Dr Limor Shifman

 Dr Limor Shifman

Limor Shifman is a lecturer at the Hebrew University of Jerusalem, where she investigates various aspects of Internet-based humour, including humour and gender, humour about computers and technology, online 'joke memes', and political online humour.

Profile

Limor Shifman (PhD Hebrew University of Jerusalem) is a lecturer at the Hebrew University of Jerusalem. Her scholarly work focuses on two socio-cultural arenas: humour and communication technologies, as well as on their intertwining. Her studies span film, television and Internet, mainly in Israel, the US, and the UK. As a research fellow at the OII, Limor launched a novel ongoing research project about cyber-humour.

She currently investigates various aspects of Internet-based humour, including humour and gender, humour about computers and technology, the international spread and translation of online 'joke memes', and political online humour.

Research interests

Internet-based humour, evolution of communication technologies, gender

Positions held at the OII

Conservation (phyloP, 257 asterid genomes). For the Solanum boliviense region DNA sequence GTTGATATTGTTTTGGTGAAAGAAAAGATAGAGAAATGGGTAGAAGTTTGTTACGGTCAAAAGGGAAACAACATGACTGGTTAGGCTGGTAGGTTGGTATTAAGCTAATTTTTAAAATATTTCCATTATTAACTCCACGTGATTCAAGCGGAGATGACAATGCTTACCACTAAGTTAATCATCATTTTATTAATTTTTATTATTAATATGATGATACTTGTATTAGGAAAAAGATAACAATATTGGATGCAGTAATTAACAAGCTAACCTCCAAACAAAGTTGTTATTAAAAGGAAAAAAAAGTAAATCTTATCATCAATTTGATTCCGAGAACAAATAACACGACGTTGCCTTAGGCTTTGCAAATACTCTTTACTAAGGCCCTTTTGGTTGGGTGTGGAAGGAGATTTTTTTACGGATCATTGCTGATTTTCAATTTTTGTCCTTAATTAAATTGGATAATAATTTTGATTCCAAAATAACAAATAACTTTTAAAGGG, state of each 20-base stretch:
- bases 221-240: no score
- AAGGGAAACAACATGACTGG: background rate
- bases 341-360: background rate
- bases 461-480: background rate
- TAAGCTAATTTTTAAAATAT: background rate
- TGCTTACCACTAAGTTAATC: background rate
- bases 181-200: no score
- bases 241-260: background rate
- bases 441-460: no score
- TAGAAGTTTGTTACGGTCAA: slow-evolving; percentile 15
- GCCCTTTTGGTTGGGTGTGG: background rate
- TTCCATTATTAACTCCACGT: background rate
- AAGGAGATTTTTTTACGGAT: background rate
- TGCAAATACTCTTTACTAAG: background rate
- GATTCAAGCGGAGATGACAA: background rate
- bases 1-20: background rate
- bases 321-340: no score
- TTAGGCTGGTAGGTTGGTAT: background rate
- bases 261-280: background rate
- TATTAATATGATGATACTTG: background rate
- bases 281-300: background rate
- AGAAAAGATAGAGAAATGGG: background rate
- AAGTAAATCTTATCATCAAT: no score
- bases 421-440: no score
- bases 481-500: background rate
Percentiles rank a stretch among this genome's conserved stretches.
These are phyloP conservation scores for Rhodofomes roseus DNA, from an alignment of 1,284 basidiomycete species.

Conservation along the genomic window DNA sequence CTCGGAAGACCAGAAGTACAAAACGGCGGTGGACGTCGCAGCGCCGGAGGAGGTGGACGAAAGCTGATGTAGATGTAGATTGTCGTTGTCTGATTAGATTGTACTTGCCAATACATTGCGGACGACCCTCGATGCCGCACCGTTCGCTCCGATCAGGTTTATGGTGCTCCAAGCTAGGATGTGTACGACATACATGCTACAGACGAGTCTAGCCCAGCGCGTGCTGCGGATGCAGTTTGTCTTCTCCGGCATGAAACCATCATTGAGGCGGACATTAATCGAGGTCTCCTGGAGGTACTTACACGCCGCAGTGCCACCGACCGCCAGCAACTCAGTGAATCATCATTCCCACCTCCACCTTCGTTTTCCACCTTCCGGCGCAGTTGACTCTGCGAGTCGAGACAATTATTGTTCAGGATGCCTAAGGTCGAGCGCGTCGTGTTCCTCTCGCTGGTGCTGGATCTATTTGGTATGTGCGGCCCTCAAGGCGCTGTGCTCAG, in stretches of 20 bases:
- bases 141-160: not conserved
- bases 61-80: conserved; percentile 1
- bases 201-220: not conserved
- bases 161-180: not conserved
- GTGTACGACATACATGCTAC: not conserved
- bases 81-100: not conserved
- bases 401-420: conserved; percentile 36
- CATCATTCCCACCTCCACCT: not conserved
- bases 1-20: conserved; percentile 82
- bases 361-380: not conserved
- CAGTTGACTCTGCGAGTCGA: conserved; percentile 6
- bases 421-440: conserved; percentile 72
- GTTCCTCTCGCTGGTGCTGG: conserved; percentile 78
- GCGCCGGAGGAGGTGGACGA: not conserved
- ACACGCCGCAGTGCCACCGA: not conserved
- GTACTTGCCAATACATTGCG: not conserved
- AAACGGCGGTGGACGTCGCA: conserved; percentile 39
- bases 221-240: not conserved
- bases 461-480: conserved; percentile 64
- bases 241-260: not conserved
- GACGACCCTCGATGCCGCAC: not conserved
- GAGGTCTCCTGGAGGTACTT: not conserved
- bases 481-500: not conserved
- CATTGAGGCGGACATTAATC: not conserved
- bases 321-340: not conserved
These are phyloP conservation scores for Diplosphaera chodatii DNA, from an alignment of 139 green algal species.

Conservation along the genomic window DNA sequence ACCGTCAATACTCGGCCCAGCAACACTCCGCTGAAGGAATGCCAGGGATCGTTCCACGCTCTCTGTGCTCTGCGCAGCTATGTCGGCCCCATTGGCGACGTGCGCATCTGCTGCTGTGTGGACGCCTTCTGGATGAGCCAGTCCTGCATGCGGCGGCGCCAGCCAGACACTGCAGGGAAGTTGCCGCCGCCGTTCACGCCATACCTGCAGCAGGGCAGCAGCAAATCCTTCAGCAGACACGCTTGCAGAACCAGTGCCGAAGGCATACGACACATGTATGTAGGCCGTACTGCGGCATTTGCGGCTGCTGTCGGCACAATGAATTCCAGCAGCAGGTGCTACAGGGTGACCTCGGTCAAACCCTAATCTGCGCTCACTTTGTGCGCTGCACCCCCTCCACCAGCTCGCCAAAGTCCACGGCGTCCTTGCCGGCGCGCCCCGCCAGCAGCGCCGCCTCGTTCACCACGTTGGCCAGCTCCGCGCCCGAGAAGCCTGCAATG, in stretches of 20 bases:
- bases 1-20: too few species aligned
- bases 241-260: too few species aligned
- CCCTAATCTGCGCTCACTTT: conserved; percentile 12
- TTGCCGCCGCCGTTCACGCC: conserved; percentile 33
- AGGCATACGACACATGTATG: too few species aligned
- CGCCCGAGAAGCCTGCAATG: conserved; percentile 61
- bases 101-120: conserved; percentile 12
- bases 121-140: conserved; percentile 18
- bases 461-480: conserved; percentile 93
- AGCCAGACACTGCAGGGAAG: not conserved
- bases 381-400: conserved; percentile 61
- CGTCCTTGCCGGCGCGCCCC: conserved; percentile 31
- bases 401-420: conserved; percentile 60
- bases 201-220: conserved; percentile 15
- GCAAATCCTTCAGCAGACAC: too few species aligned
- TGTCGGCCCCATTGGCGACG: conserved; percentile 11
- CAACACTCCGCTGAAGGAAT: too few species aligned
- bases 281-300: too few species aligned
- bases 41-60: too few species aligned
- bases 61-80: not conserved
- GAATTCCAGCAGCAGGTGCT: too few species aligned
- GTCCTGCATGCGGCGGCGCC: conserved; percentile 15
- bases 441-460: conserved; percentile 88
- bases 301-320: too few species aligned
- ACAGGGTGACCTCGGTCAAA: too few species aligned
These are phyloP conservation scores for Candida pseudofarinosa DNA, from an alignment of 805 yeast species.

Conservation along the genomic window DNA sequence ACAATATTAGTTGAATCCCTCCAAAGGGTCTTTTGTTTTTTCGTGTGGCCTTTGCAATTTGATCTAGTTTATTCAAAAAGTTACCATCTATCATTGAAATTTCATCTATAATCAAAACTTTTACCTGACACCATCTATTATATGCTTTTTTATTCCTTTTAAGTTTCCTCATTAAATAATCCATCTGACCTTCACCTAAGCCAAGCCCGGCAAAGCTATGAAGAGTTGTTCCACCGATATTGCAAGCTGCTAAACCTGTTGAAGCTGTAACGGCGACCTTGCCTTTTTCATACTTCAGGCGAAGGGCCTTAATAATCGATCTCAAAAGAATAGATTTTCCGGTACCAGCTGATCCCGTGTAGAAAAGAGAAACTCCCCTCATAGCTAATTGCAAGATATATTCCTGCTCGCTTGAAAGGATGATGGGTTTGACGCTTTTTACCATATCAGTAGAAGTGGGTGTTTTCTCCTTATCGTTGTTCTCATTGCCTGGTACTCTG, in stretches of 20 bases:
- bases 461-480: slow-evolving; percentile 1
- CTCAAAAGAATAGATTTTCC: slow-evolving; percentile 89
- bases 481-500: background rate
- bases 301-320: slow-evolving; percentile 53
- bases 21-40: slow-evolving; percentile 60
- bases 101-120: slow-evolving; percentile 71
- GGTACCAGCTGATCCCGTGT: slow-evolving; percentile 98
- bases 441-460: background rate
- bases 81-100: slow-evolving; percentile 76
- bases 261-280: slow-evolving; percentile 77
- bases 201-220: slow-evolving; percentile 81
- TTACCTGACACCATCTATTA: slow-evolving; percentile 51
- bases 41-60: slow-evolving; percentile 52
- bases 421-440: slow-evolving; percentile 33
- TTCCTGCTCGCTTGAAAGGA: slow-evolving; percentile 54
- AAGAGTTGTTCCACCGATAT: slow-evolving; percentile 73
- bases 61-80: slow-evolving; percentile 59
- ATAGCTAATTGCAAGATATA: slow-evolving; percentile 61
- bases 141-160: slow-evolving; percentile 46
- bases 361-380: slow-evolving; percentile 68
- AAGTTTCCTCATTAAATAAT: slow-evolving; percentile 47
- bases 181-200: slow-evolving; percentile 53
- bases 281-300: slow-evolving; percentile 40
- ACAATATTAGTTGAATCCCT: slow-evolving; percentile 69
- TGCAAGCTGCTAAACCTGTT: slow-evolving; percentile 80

• Research Associate, October 2008 - August 2010
  • Research Fellow, January 2005 - December 2007

Research

Past projects

  • Cyber-humour: the end of humour as we know it?

    January 2005 - December 2007

    Combining quantitative and qualitative methods to investigate the implications of the Internet on humorous communication (eg political, technology and gender based humour) starting from the senders of humorous messages and ending in receiving procedures.

Publications

Articles

Chapters

  • Shifman, L. and Blondheim, M. (2008) From the Spider to the Web: Innis' Ecological Approach to the Evolution of Communication Technologies. In: M.Blondheim and R.Watson (Eds) The Toronto School of Communication Theory: Interpretations, Extensions, Applications. Toronto: University of Toronto Press, pp. 339-356.

Webcasts

  • Cyber-Humour: The End of Humour as We Know It?

    Cyber-Humour: The End of Humour as We Know It?

    Recorded on: 23 March 2006 Duration: 00:48:58

    To what extent does the Internet function as a facilitator of new humorous forms and topics? How do these relate to characteristics of the Internet such as interactivity, multimedia and global reach? What are their social and cultural implications?